After the challenging hike in Muckle Roe we needed to recuperate. We drove south again toward Burra and Minn Beach.

Dedicated viewers of the BBC TV series “Shetland” will recognize Minn Beach as a dramatic location at the end of season 7.

This is an unusual tombolo because one side of it is rocky, the other sandy. I walked to the other end on legs still wobbly from Muckle Roe and thought with the color and clarity of the water it could be anywhere across the tropical Pacific Ocean….

….until you see the ubiquitous thistles and feel the 50°F/10°C air temperature.

We found ourselves near the churchyard where a ninth century Pictish stone was found in 1877. The original is in a museum in Edinburgh but this replica fascinated us. The style of the art is unique and we’re convinced the figures at the bottom were the inspiration for the Spy vs. Spy characters in Mad Magazine.

In a change from the many homebake honesty boxes we found a very well stocked free library on the road.

We spent a few days at a small marina where we could empty the tanks that needed emptying and fill the ones that needed filling. The boats were local workboats and one afternoon I watched a little drama in the harbor. A man was working on his boat while his dog sat on the dock. Every few minutes the boatman called to the dog, but the dog remained stubbornly glued to the dock.

I could see in the dog’s eyes he was never going to get on that boat. Eventually the man gave up with a shrug and walked the dog back along the length of the dock to his truck.

It was about this time I thought I’d take a walk and as I passed the truck the fisherman motored up to the pier and tied up.

The dog was sitting in the passenger seat of the truck, shamefaced. “He’s a wimp and he knows it,” says Jack.

I called out to the fisherman, “You’ve lost your crew!”

“Aw, he hates the boat,” he called back. “He never wants to come aboard.” At least I think that’s what he said. The Shetland accent is challenging.

He told me he was just prepping for the next day when he’d collect his catch and haul it off to market. He’d only be out for a short time and he assured me the dog will be fine waiting in the car. Most of the work will be done in the morning and when I asked what time he said, “Seven-thirty, maybe eight.”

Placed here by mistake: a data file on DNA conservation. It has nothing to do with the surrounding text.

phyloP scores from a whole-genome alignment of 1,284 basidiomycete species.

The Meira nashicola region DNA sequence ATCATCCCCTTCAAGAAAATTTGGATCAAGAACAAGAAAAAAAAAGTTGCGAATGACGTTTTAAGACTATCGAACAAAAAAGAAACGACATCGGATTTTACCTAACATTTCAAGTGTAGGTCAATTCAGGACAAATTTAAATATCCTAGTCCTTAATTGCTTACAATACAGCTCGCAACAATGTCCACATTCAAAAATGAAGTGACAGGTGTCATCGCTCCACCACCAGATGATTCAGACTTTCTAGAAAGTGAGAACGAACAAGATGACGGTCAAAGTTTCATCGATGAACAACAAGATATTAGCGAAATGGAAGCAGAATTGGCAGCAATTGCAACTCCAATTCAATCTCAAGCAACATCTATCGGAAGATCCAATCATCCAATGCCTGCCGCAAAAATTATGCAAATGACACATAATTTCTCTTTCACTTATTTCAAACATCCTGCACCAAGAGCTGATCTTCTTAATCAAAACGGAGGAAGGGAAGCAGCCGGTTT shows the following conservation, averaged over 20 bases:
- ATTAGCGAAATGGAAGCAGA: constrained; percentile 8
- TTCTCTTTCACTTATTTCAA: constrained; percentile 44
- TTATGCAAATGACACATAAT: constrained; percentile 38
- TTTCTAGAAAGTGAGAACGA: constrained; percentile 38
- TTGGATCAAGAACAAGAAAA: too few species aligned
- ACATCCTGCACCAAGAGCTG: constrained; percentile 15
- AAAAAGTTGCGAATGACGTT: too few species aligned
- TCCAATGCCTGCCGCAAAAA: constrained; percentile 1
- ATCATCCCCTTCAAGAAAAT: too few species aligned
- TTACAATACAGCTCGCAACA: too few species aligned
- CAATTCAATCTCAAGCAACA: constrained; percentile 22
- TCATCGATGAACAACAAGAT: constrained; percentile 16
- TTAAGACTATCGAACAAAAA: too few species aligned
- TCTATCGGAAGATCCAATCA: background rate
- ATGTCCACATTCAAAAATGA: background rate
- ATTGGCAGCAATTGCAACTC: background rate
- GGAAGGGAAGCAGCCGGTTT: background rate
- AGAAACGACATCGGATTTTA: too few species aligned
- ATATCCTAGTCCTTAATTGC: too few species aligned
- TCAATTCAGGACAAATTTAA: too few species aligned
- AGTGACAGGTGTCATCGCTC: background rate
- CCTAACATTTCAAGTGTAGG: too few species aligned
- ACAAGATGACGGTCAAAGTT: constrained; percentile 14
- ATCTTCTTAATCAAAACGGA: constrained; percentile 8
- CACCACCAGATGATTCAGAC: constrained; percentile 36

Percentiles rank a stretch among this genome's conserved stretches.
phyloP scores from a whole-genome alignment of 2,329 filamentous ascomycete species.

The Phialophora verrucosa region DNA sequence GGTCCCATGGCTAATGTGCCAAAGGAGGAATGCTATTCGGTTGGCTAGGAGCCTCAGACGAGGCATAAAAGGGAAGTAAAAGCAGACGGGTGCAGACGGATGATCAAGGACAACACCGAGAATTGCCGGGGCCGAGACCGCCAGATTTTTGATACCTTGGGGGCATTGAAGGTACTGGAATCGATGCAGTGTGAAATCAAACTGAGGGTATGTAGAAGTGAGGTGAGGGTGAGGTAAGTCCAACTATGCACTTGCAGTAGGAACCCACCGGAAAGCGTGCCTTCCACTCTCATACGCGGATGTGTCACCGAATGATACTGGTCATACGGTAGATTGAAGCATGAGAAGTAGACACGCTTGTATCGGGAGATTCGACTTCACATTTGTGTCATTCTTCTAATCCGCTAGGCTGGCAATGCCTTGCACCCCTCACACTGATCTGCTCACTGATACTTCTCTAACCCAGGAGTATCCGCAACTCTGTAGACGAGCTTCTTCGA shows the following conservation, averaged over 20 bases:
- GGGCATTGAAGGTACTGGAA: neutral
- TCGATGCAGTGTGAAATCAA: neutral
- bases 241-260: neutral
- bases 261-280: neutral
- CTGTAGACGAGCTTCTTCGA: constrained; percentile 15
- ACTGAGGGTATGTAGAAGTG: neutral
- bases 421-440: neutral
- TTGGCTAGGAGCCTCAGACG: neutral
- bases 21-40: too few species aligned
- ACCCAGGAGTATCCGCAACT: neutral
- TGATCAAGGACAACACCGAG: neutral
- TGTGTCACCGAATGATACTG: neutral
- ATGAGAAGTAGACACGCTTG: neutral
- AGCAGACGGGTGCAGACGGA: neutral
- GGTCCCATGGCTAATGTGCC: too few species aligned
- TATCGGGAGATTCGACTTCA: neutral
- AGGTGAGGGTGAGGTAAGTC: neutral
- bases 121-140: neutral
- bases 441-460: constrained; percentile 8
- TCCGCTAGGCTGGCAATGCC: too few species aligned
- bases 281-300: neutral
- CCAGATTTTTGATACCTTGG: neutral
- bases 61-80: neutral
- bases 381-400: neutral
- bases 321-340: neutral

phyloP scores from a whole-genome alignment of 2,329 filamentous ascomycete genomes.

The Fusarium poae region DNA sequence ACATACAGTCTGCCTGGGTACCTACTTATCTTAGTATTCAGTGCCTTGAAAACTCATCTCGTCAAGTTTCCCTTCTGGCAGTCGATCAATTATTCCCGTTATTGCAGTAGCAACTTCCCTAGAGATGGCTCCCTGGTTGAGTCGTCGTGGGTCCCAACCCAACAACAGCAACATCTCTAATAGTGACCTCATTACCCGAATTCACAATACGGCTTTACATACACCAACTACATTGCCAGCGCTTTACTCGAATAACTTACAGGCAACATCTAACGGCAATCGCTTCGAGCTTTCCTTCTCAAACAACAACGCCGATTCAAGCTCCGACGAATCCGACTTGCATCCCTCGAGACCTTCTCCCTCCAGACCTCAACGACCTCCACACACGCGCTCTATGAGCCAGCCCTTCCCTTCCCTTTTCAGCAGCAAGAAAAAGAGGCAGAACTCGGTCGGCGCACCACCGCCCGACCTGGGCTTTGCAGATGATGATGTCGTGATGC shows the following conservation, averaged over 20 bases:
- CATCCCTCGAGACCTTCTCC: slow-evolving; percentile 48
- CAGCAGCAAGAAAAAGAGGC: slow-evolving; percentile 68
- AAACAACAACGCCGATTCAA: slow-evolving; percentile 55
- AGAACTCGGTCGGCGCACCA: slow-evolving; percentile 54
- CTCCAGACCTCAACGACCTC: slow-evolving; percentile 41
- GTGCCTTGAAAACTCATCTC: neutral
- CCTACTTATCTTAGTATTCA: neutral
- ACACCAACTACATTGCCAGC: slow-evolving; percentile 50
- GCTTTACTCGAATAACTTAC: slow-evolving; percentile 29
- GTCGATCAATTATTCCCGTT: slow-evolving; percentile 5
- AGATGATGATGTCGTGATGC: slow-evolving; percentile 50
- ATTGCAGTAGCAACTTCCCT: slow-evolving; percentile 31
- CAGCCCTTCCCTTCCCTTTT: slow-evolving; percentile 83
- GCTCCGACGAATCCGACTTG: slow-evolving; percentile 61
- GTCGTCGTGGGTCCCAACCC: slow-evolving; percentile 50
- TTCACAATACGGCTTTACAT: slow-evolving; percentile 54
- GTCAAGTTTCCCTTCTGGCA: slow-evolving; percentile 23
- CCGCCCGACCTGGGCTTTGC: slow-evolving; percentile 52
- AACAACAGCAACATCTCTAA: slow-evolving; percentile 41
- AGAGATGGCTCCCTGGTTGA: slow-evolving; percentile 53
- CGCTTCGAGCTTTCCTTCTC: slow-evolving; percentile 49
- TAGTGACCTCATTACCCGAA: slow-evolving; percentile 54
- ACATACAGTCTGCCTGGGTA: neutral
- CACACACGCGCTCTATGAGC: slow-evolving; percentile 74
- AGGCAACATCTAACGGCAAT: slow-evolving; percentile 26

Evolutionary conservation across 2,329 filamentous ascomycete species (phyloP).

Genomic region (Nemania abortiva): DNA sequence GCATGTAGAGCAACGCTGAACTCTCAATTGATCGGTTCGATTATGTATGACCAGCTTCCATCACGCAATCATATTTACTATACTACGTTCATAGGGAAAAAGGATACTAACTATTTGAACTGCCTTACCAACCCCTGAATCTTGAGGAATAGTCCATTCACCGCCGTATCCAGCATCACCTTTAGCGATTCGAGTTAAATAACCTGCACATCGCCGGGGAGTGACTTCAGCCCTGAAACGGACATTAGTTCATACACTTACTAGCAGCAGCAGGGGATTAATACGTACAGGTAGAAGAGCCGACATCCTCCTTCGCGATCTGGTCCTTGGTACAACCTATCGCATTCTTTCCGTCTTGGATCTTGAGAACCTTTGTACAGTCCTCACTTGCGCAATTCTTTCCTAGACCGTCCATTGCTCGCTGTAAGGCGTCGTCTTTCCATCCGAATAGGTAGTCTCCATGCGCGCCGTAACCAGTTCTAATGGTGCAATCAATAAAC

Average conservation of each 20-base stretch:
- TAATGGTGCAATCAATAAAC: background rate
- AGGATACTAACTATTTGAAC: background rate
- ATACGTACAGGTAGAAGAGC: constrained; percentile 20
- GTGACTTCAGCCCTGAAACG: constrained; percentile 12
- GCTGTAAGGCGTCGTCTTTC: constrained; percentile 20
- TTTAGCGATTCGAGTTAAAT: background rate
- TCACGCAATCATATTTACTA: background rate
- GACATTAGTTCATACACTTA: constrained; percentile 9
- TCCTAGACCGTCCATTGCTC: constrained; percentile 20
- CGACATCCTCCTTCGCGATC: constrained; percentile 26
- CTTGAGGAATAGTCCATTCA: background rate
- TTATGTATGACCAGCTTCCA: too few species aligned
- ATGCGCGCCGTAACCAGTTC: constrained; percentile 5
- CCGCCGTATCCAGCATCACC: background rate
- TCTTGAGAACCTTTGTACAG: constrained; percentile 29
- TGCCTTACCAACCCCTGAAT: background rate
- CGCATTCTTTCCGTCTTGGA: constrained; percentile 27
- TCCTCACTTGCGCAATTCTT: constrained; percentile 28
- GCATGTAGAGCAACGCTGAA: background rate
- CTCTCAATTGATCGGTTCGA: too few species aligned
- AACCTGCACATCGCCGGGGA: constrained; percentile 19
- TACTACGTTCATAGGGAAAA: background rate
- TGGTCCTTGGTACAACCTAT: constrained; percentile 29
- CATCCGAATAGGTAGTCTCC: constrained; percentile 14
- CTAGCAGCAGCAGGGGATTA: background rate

“Oh,” I said, assuming all fishermen went out at dawn. “Not so early.”

He laughed. “I’m retired.” It sure looked like work to me.

The next morning as I drank my coffee I watched him sort, weigh, and pack crate after crate of fish. When he drove the boat around to the pier to load the truck I walked over for a chat. He told me about the fishing grounds and the new regulations from Brexit and how he catches the fish. I got maybe half of what he said, the Shetland accent being what it is.

He showed me his catch, and told me it was a good amount. I was happy to hear that, because so many areas of the world have suffered from overfishing.

While I was pestering the fisherman, Jack was watching the other side of the dock where a half dozen carloads of kayakers had shown up the night before and were now preparing to launch.

Kayaking is very popular here, and we’re amazed at all the specialty clothing and gear involved in outfitting and transporting a modern sea kayak. These are very different from our beloved rotomolded sit-upon kayaks on Escape Velocity that we could just untie from the lifelines and drop over the side deck to launch. It took well over an hour for this crowd to get ready, and even after the kayaks were in the water they were in and out of the boats several times making adjustments.

All that scurrying and tweaking was worth it as we watched them glide out the channel toward the sea leaving barely a ripple behind.

With the fishermen gone, and the kayakers gone, it was just the two of us again, enjoying another beautiful Shetland day. How will we be able to tear ourselves away?